To be clear, these industry shirts aren’t flimsy alternatives to retail that can’t hold their own weight. For example, Backpacker has added detailing that extends the life and appeal of the garment, such as triple-needle sewing in its yarn-dyed 100% combed cotton flannel and contrasting chambray in the yoke, neckband and cuffs. “People want to see more quality,” Bebon says. “We’ve seen that across the board.”
Trend #2: Heavenly Heathers
Patterson has to keep up with what’s new and coveted. Based near Vancouver, his distributorship derives a significant portion of its business from the film industry, as the city is a popular location for the filming of movies and TV shows.
What his clients all have in common is the desire for something fashionable. Accordingly, he doesn’t settle for what’s least expensive. He looks for quality and finds his customers often want popular retail brands – names like The North Face for a better backpack or Stormtech for its retail-ready jackets.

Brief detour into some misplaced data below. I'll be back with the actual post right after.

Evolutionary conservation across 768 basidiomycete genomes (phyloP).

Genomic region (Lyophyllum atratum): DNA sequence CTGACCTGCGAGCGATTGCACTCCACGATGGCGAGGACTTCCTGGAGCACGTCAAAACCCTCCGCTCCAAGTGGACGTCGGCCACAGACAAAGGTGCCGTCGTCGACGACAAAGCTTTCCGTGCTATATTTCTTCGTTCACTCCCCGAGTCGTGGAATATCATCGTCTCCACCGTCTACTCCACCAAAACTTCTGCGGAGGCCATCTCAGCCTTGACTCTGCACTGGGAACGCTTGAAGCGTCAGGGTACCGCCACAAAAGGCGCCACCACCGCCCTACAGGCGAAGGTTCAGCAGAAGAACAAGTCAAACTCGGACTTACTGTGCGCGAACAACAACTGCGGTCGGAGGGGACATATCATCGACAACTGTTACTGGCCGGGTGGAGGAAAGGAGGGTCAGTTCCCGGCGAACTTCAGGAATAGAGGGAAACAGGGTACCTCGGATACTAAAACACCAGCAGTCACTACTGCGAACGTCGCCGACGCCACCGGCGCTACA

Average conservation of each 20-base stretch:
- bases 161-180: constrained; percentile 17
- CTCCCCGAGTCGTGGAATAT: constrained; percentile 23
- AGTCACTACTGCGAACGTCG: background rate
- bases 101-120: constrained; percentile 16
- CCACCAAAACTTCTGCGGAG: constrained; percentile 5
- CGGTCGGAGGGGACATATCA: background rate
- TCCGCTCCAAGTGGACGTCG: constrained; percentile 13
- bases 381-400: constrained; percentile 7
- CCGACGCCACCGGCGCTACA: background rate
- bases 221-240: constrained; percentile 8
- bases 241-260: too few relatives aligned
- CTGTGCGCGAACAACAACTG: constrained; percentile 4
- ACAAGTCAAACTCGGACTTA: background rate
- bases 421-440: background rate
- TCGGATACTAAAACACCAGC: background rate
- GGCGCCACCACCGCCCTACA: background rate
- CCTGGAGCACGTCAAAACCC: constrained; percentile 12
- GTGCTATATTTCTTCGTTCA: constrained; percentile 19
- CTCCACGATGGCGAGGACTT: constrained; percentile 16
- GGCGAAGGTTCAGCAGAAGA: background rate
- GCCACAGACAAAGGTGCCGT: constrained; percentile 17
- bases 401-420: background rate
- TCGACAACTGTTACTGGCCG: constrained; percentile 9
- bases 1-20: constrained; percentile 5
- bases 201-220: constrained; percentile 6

What’s moving the needle for his clients right now? “Heather fabrications continue to be really popular,” he says, “but now they’re more than T-shirts and hoodies. They’ve grown into advanced pieces like soft-shell performance jackets. Heathers are even crossing over into accessories, like journals.” Patterson chose such a journal from Spector & Co. (asi/88660) as a self-promotion. The effect, he adds, is a rich texture like leather, but at a much lower cost.
What’s the appeal of heathered garments? “Companies are increasingly looking to get away from the traditional corporate colors of black and navy and are wanting other, more fashion forward but still neutral colorways,” says Nick Anstee, marketing specialist with Stormtech (asi/89869). “Heather colors provide a unique textured look to the fabric with a high perceived value, but these colorways, when done right, are still subtle enough that they don’t detract from whatever corporate logo is added to the garment.”
For this year’s hottest trends – flannel, athleisure, heathered and accessories – here’s one top choice for each.
Trend #3: Athleisure With Attitude